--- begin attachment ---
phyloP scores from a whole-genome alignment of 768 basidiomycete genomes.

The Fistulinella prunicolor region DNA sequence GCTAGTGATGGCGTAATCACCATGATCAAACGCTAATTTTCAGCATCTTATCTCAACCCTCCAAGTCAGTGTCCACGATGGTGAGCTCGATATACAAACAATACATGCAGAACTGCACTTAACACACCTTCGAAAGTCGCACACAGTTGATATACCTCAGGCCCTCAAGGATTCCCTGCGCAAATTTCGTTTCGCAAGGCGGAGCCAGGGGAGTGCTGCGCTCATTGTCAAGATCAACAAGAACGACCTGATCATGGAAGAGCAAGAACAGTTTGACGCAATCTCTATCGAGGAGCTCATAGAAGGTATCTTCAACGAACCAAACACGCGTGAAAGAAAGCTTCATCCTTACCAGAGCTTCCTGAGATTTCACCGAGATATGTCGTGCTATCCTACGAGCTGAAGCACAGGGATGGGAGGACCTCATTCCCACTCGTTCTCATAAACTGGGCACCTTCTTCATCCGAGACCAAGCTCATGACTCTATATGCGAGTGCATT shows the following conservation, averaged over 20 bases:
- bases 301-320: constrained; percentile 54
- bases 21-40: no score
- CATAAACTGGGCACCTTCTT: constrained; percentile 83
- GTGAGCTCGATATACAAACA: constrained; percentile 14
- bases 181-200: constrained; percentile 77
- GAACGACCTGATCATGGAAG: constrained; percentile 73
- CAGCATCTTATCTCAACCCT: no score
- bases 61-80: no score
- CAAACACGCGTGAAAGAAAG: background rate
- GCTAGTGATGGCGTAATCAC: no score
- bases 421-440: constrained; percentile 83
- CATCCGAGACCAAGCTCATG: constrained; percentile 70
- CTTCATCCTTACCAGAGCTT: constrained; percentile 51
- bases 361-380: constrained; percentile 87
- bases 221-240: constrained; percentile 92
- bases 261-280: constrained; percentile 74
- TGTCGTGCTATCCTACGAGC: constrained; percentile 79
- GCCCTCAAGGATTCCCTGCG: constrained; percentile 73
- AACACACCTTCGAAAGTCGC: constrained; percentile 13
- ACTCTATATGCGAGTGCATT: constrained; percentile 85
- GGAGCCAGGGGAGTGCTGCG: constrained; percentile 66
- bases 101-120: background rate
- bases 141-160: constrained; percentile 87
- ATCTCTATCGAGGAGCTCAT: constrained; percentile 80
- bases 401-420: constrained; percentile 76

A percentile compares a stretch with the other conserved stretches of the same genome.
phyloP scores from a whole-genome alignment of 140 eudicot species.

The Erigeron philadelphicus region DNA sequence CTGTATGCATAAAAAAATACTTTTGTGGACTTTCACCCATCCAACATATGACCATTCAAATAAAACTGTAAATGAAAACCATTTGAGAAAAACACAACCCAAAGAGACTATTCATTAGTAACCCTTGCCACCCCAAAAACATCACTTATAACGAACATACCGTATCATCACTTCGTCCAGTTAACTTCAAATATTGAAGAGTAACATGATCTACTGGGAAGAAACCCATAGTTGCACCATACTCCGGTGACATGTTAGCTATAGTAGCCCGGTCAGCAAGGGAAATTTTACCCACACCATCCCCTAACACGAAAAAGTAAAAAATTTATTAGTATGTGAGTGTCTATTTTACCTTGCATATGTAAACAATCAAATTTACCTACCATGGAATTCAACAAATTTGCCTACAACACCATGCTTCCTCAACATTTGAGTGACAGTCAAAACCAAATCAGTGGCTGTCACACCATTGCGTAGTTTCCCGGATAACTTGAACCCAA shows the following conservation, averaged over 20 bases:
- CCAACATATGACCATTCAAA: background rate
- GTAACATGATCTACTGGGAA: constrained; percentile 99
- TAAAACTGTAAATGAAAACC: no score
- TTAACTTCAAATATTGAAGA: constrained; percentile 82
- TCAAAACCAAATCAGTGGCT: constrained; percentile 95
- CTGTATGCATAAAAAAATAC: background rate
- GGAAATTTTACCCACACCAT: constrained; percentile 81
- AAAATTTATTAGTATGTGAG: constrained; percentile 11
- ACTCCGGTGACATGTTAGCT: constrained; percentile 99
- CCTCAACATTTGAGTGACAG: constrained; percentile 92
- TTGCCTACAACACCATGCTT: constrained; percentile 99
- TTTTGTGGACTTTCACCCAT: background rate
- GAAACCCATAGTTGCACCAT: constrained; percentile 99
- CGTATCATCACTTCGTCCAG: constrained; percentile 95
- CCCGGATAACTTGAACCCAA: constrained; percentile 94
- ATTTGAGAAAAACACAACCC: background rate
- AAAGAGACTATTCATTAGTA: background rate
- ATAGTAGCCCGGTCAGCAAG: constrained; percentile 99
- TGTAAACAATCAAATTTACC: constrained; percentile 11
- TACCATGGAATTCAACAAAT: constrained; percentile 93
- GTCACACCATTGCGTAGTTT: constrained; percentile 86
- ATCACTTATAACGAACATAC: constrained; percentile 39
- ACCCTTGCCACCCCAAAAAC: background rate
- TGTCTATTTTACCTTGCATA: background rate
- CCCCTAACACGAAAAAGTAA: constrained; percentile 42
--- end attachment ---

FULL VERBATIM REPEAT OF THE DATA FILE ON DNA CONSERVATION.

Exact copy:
phyloP scores from a whole-genome alignment of 768 basidiomycete genomes.

The Fistulinella prunicolor region DNA sequence GCTAGTGATGGCGTAATCACCATGATCAAACGCTAATTTTCAGCATCTTATCTCAACCCTCCAAGTCAGTGTCCACGATGGTGAGCTCGATATACAAACAATACATGCAGAACTGCACTTAACACACCTTCGAAAGTCGCACACAGTTGATATACCTCAGGCCCTCAAGGATTCCCTGCGCAAATTTCGTTTCGCAAGGCGGAGCCAGGGGAGTGCTGCGCTCATTGTCAAGATCAACAAGAACGACCTGATCATGGAAGAGCAAGAACAGTTTGACGCAATCTCTATCGAGGAGCTCATAGAAGGTATCTTCAACGAACCAAACACGCGTGAAAGAAAGCTTCATCCTTACCAGAGCTTCCTGAGATTTCACCGAGATATGTCGTGCTATCCTACGAGCTGAAGCACAGGGATGGGAGGACCTCATTCCCACTCGTTCTCATAAACTGGGCACCTTCTTCATCCGAGACCAAGCTCATGACTCTATATGCGAGTGCATT shows the following conservation, averaged over 20 bases:
- bases 301-320: constrained; percentile 54
- bases 21-40: no score
- CATAAACTGGGCACCTTCTT: constrained; percentile 83
- GTGAGCTCGATATACAAACA: constrained; percentile 14
- bases 181-200: constrained; percentile 77
- GAACGACCTGATCATGGAAG: constrained; percentile 73
- CAGCATCTTATCTCAACCCT: no score
- bases 61-80: no score
- CAAACACGCGTGAAAGAAAG: background rate
- GCTAGTGATGGCGTAATCAC: no score
- bases 421-440: constrained; percentile 83
- CATCCGAGACCAAGCTCATG: constrained; percentile 70
- CTTCATCCTTACCAGAGCTT: constrained; percentile 51
- bases 361-380: constrained; percentile 87
- bases 221-240: constrained; percentile 92
- bases 261-280: constrained; percentile 74
- TGTCGTGCTATCCTACGAGC: constrained; percentile 79
- GCCCTCAAGGATTCCCTGCG: constrained; percentile 73
- AACACACCTTCGAAAGTCGC: constrained; percentile 13
- ACTCTATATGCGAGTGCATT: constrained; percentile 85
- GGAGCCAGGGGAGTGCTGCG: constrained; percentile 66
- bases 101-120: background rate
- bases 141-160: constrained; percentile 87
- ATCTCTATCGAGGAGCTCAT: constrained; percentile 80
- bases 401-420: constrained; percentile 76

A percentile compares a stretch with the other conserved stretches of the same genome.
phyloP scores from a whole-genome alignment of 140 eudicot species.

The Erigeron philadelphicus region DNA sequence CTGTATGCATAAAAAAATACTTTTGTGGACTTTCACCCATCCAACATATGACCATTCAAATAAAACTGTAAATGAAAACCATTTGAGAAAAACACAACCCAAAGAGACTATTCATTAGTAACCCTTGCCACCCCAAAAACATCACTTATAACGAACATACCGTATCATCACTTCGTCCAGTTAACTTCAAATATTGAAGAGTAACATGATCTACTGGGAAGAAACCCATAGTTGCACCATACTCCGGTGACATGTTAGCTATAGTAGCCCGGTCAGCAAGGGAAATTTTACCCACACCATCCCCTAACACGAAAAAGTAAAAAATTTATTAGTATGTGAGTGTCTATTTTACCTTGCATATGTAAACAATCAAATTTACCTACCATGGAATTCAACAAATTTGCCTACAACACCATGCTTCCTCAACATTTGAGTGACAGTCAAAACCAAATCAGTGGCTGTCACACCATTGCGTAGTTTCCCGGATAACTTGAACCCAA shows the following conservation, averaged over 20 bases:
- CCAACATATGACCATTCAAA: background rate
- GTAACATGATCTACTGGGAA: constrained; percentile 99
- TAAAACTGTAAATGAAAACC: no score
- TTAACTTCAAATATTGAAGA: constrained; percentile 82
- TCAAAACCAAATCAGTGGCT: constrained; percentile 95
- CTGTATGCATAAAAAAATAC: background rate
- GGAAATTTTACCCACACCAT: constrained; percentile 81
- AAAATTTATTAGTATGTGAG: constrained; percentile 11
- ACTCCGGTGACATGTTAGCT: constrained; percentile 99
- CCTCAACATTTGAGTGACAG: constrained; percentile 92
- TTGCCTACAACACCATGCTT: constrained; percentile 99
- TTTTGTGGACTTTCACCCAT: background rate
- GAAACCCATAGTTGCACCAT: constrained; percentile 99
- CGTATCATCACTTCGTCCAG: constrained; percentile 95
- CCCGGATAACTTGAACCCAA: constrained; percentile 94
- ATTTGAGAAAAACACAACCC: background rate
- AAAGAGACTATTCATTAGTA: background rate
- ATAGTAGCCCGGTCAGCAAG: constrained; percentile 99
- TGTAAACAATCAAATTTACC: constrained; percentile 11
- TACCATGGAATTCAACAAAT: constrained; percentile 93
- GTCACACCATTGCGTAGTTT: constrained; percentile 86
- ATCACTTATAACGAACATAC: constrained; percentile 39
- ACCCTTGCCACCCCAAAAAC: background rate
- TGTCTATTTTACCTTGCATA: background rate
- CCCCTAACACGAAAAAGTAA: constrained; percentile 42